South Korea's Foreign Minister Kang Kyung-wha has been blasted and praised for her comments about sanctions and North Korea. Photo: AFP/Nhac Nguyen
South Korea's Foreign Minister Kang Kyung-wha has been blasted and praised for her comments about sanctions and North Korea. Photo: AFP/Nhac Nguyen

It has always been a delicate balancing act, but a policy gap – the much feared “wedge” – now appears to be widening between South Korea and the United States over the issue of North Korean sanctions.

For decades, South Korea has been united with the United States against North Korea. There has always existed the possibility that the South will one day turn away from its political and military ally in order to embrace its estranged brother nation in the north.

Now, with inter-Korean tensions easing far more rapidly than North Korea-US strains, that possibility is looking more likely.

In a range of trial balloons released over the last week, South Korean Foreign Minister Kang Kyung-wha has raised the possibility of lifting bilateral sanctions against North Korea, while winning waivers on international sanctions. Her latest statement, made at the Korean National Assembly, appeared to be a bridge too far for Washington.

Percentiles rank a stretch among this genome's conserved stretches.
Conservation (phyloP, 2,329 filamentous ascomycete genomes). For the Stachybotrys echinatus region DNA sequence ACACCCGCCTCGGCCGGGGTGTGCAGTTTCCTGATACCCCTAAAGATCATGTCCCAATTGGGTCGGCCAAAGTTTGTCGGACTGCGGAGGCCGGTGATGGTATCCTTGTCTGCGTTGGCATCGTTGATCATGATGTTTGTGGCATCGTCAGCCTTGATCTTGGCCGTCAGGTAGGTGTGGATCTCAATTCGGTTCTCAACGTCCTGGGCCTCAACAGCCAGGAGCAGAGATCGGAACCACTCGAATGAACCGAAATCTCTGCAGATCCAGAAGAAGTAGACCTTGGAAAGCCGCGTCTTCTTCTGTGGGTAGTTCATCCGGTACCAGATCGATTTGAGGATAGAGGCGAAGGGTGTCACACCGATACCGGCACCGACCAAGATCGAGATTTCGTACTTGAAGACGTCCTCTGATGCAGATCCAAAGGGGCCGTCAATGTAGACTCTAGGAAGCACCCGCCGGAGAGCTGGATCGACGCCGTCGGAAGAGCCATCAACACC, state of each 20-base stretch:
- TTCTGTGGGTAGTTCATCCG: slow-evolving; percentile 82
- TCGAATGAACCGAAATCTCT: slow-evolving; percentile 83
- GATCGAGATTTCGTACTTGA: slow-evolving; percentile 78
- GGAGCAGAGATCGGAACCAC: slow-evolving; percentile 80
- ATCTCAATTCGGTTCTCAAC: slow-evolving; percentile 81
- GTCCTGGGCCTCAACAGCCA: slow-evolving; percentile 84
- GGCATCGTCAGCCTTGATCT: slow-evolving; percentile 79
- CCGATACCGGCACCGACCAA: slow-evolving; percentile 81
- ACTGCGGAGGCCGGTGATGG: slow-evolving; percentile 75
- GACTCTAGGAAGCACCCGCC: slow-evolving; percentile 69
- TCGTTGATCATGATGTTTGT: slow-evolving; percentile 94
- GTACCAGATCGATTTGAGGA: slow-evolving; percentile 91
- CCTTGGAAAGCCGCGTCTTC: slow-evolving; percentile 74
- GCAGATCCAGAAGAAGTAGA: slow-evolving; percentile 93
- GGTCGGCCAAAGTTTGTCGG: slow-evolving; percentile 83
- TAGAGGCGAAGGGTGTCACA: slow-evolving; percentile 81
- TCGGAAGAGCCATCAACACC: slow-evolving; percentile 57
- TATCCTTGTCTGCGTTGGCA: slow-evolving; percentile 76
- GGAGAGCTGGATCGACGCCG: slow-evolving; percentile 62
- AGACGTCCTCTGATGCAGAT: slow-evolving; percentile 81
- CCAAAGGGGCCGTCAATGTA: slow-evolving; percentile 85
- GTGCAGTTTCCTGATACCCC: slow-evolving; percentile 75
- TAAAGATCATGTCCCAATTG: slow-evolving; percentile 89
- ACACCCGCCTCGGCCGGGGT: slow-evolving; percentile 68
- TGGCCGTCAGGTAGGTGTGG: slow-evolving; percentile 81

On Wednesday, US President Donald Trump, when asked whether South Korea would lift sanctions, said: “They won’t do it without our approval. They do nothing without our approval.”

That presidential broadside may appear to stamp upon Seoul’s sovereignty. But given the apparent pushback against North Korean engagement in Washington’s defense, foreign policy and intelligence communities, Seoul’s Moon Jae-in administration has little choice but to continue championing Trump.

The president may be the only member of his administration who believes that ties with North Korea – a foreign policy black hole – can improve.

And while Trump huffs and puffs, Kang’s moves may win approval elsewhere. On the same day that Kang spoke and Trump issued his brow-beating, China, North Korea and Russia called for eased sanctions.

Seoul seeks sanctions waivers

While Washington holds a veto on the UN Security Council – meaning it can prevent motions to alter international sanctions – it has no power over Seoul’s policies, which include a range of bilateral sanctions against North Korea.

On Wednesday, during a National Assembly audit of her ministry, Kang raised the possibility of lifting those sanctions. “A review is underway,” she said in the National Assembly, according to Yonhap newswire. “It’s an important executive order. (We) have constantly reviewed it,” she added. “As there are many (bilateral) sanctions overlapping the UN ones, it won’t necessarily mean the substantive lifting (of sanctions on the North).”

Though she clarified that there was no “pan-governmental” discussion on the issue yet underway, she added: “I think it’s a matter to be reviewed in comprehensive consideration of South-North relations.”